The wildcard is an advanced finding feature that has some powerful options beyond the standard * and ? options.
The wildcard feature has some powerful options beyond the standard * and ? options.
The beginning of a word can be represented by the “less than” symbol (). For example (inter)> finds “splinter” but not “interesting” nor “intercept”.
A group of characters to choose from can be represented by grouping them inside the square brackets [ ]. For example w[io]n will find both “win” and “won”.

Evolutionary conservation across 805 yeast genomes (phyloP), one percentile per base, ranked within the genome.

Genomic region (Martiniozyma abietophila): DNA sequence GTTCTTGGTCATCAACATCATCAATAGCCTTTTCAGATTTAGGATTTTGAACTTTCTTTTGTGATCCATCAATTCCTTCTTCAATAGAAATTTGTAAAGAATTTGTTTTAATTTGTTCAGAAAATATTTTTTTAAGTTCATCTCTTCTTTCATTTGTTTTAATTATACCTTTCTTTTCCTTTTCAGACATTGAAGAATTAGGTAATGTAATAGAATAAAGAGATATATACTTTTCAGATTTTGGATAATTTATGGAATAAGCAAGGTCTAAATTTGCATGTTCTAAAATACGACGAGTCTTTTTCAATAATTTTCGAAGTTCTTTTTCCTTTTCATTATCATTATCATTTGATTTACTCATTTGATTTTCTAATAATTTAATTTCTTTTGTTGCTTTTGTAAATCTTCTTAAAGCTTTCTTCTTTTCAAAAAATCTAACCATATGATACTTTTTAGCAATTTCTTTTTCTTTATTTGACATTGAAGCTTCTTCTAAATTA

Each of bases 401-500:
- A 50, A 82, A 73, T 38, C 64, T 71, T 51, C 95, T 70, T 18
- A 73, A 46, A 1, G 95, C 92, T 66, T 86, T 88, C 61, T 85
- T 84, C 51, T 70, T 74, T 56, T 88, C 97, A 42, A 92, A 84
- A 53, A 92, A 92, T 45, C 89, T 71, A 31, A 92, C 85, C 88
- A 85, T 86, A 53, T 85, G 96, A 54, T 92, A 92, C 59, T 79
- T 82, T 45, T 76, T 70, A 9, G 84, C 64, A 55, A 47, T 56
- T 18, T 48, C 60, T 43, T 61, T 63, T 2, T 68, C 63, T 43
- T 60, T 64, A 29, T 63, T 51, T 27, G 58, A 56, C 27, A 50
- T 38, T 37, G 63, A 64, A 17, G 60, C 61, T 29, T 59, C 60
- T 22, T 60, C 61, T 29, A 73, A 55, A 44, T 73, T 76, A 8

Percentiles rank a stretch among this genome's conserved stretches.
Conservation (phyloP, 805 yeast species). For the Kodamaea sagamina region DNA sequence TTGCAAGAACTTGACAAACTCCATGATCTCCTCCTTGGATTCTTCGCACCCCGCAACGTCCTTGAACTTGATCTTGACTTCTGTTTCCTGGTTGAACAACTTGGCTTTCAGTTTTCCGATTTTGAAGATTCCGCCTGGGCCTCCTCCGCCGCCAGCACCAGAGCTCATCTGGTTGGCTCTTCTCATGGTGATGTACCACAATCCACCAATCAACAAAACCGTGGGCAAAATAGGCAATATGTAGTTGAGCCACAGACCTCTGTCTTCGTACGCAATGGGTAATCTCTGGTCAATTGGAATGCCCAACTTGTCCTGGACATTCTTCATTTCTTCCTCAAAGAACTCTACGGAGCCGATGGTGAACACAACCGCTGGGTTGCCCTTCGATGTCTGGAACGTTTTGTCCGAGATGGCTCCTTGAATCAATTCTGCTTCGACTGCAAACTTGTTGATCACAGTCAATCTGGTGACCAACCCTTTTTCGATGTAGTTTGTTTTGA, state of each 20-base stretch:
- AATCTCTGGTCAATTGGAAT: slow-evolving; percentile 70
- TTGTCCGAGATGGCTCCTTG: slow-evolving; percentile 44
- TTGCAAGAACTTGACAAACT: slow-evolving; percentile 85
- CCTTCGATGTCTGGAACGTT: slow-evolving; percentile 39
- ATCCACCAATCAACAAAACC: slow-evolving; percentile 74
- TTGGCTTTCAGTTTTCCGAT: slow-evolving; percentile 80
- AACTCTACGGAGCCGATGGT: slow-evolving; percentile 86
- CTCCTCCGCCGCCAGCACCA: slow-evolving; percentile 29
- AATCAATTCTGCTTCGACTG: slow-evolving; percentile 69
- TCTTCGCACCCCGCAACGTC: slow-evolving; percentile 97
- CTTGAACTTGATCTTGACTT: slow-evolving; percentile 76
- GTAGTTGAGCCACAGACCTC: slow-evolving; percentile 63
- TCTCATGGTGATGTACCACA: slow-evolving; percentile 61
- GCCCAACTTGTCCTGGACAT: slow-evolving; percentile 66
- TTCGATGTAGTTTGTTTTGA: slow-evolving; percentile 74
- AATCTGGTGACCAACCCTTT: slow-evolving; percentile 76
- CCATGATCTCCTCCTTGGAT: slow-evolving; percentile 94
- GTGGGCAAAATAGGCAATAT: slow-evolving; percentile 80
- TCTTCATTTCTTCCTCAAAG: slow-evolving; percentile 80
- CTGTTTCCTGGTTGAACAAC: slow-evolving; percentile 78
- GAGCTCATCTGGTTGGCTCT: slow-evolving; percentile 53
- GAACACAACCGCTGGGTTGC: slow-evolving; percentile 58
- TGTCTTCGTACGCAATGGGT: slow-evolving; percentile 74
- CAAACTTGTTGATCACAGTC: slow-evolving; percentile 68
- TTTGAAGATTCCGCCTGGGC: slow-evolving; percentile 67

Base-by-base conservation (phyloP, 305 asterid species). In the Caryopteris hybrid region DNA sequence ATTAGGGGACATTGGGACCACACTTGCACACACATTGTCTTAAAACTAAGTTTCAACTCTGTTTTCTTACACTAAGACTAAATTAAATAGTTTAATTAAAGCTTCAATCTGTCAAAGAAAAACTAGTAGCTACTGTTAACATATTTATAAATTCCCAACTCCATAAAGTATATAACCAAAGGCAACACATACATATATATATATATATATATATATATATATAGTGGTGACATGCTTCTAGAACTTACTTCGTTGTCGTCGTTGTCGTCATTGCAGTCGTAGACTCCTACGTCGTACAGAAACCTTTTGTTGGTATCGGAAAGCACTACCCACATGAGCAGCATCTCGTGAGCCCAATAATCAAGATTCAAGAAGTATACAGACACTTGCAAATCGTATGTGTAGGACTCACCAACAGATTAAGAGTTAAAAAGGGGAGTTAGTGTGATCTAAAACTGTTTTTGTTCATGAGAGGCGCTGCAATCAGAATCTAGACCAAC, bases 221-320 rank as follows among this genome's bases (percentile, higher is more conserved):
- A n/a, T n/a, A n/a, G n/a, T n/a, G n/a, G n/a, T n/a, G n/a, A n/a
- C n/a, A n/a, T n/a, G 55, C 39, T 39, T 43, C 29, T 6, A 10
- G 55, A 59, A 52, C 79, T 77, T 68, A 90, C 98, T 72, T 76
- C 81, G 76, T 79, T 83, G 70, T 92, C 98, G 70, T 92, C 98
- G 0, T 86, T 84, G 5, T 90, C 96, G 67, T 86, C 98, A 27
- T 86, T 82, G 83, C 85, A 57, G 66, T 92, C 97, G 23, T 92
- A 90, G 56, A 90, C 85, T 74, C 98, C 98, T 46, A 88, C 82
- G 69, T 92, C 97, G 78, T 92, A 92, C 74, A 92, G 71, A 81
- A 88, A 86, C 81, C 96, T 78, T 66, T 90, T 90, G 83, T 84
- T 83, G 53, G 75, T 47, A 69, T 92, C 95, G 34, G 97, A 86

A range of characters to choose from can be represented by specifying the alphabetical range inside the square brackets with a hyphen between them [-]. For example, [r-t]ight will find “right” and “sight”, but not “fight”. Ranges must be in ascending order.
Conversely, you can specify a group of characters that excludes a specific range, by adding the exclamation mark (!) to negate the statement. For example, t[!a-m]ck finds “tock” and “tuck”, but not “tack” or “tick”.
To search for a character that has been defined as a wildcard, type a backslash () before the character. For example, typing ? will let you find a question mark as part of your search.
Finally, you can use parentheses to group the wildcard characters and text and to indicate the order of evaluation. For example, typing will find “converted” and “conscripted”.